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04-14-2009, 03:37 PM   #1
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Unscientific (but representative!) comparison of 50-200 & 70-300

In a couple of other threads, discussion has touched on the subject of the difference between 200mm and 300mm and the extent to which simply cropping or using a teleconverter could allow a 200mm lens to give results comparable to using a 300mm lens.

OK, I admit up front that the following is not an exhaustive study of the possibilities, it was not exactly a controlled test, it applies only to my particular copies of my particular lenses (Pentax DA50-200 and Tamron-made Quantaray 70-300, older non-Di version), yada yada yada. But I can tell you it is perfectly typical of the results I've seen every time I've made a similar comparison, and also seems consistent with what I see in others' images from these and similar lenses (eg, the real Tamron 70-300, Di version). If nothing else, take this as one data point; maybe others have other comparisons they could post.

What I've done is take pictures with the 50-200 and 70-300, both at maximum zoom, then cropped the shot at 200 to resemble the shot at 300. The shots are with the same camera (K200D), same exposure settings (f/8, 1/250", ISO 280), both on monopod with SR, same subject (the hawk!), taken seconds apart.

The shot from the 70-300 at 300mm is 2592x3872 pixels. The cropped shot from the 50-200 ends up being 1708x2552 (I constrained the proportions but just eyeballed the actual size). Even the cropped shot is of course far larger than most people's screens, and it's good for a 300dpi print at almost 6x9".

Here is an (almost) 100% crop from the the DA50-200 shot. I say almost because I wanted *both* images to have some resize applied to them, so the comparison wouldn't be thrown off by the presence of resizing artifacts in one shot but not the other so I shurnk it by a few pixels. So we'll call it 99% crop:

Now here is the a similar crop from the 70-300 at 300mm, resized to the same dimensions as the above:

What I'd observe is that the DA50-200 at 200mm seems to be capturing as much detail as the 70-300mm is showing here. The 70-300 *might* have shown more before the resize, but whatever more there might have been was lost in the resize. Meaning whatever extra detail there might have been is gone by the time you view full screen or print at any size smaller than 6x9". So there would be no advantage at all to shooting at 300mm versus shooting at 200mm and cropping unless you plan to print bigger than 6x9".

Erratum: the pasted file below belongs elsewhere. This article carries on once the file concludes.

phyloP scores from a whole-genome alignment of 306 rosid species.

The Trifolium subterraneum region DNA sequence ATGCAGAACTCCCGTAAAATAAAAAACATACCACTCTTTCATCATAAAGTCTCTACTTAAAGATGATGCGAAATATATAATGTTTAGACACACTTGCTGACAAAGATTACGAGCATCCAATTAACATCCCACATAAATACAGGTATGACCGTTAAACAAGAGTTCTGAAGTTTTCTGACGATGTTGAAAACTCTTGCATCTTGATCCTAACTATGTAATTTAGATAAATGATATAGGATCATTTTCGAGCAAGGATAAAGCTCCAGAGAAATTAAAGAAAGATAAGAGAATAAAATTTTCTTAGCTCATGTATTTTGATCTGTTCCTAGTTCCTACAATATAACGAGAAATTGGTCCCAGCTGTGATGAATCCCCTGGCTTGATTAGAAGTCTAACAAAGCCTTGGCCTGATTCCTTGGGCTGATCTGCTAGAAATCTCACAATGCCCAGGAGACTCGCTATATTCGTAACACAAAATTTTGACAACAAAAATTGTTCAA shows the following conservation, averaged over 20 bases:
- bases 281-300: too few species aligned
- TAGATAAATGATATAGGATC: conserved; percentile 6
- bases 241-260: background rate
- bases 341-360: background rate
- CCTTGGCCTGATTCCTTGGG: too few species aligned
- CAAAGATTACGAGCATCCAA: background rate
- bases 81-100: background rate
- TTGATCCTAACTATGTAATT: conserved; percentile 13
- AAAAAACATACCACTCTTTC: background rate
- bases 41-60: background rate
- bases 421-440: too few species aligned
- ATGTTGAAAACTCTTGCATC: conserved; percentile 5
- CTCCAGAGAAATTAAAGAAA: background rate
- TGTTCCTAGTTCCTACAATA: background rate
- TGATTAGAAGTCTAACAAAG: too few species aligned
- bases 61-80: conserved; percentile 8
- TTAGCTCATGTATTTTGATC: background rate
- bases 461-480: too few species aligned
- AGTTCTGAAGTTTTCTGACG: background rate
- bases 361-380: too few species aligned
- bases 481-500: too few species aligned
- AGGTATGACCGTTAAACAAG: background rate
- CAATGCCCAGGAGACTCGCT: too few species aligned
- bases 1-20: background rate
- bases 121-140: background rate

Now, if the 70-300 *was* capturing more detail but losing it in the resize, that would suggest that it would win in larger prints. But I think you may be able to get the idea from the images above that this is *not* actually the case. The 100% version of the 70-300 shot is *bigger*, but correspondingly blurrier. If I blow up the 50-200 shot larger than 100% to match the 70-300 shot viewed at 100%, the 50-200 doesn't actually show any less detail than the 70-300. the edges just look a little funkier when using a really basic resize algorithm. I'm guessing any reasonably fractal-based program could probably enlarge the 50-200 image to be indistinguishable from the 70-300 image in terms of resolution.

BTW, in shots like this, with small twigs against a bright sky, PF on the 70-300 is every bit as bad as they say. But actually, I still say this doesn't show up in "most" shots. I don't notice it on the bird, for instance - just the twigs. But bottom line,in this case, I'd say the 50-200 did *better* than the 70-300 overall - as much resolution with less PF.

Now, are other 300mm lenses better than mine? No doubt. Is a TC better than simply cropping? Maybe with some lenses and some TC's. I haven't found the Kenko 1.5 TC I have to be an improvement when used with the 50-200, but I also haven't really done a test even as good as this one.

But I guess my point is, don't automatically *assume* that just getting a longer lens is the only or even best way to get more "reach". Based on what I've seen from other people and their 70-300 lenses, I don't think any of them would perform any better here. But it would be interesting to see a similar experiment performed with the DA55-300, if anyone has both!

04-14-2009, 03:43 PM   #2
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Great post... reduced my LBA drive a bit Marc. Thanks! =)
04-14-2009, 03:49 PM   #3

Hey Marc

Wow, I thought mine was the worst PF'n sample of the 70-300... your PF looks very similar to mine in branches. The frustrating thing for me is that it is not even really high contrast areas sometimes...
Having said that, when it works well, my 70-300 is really a good copy.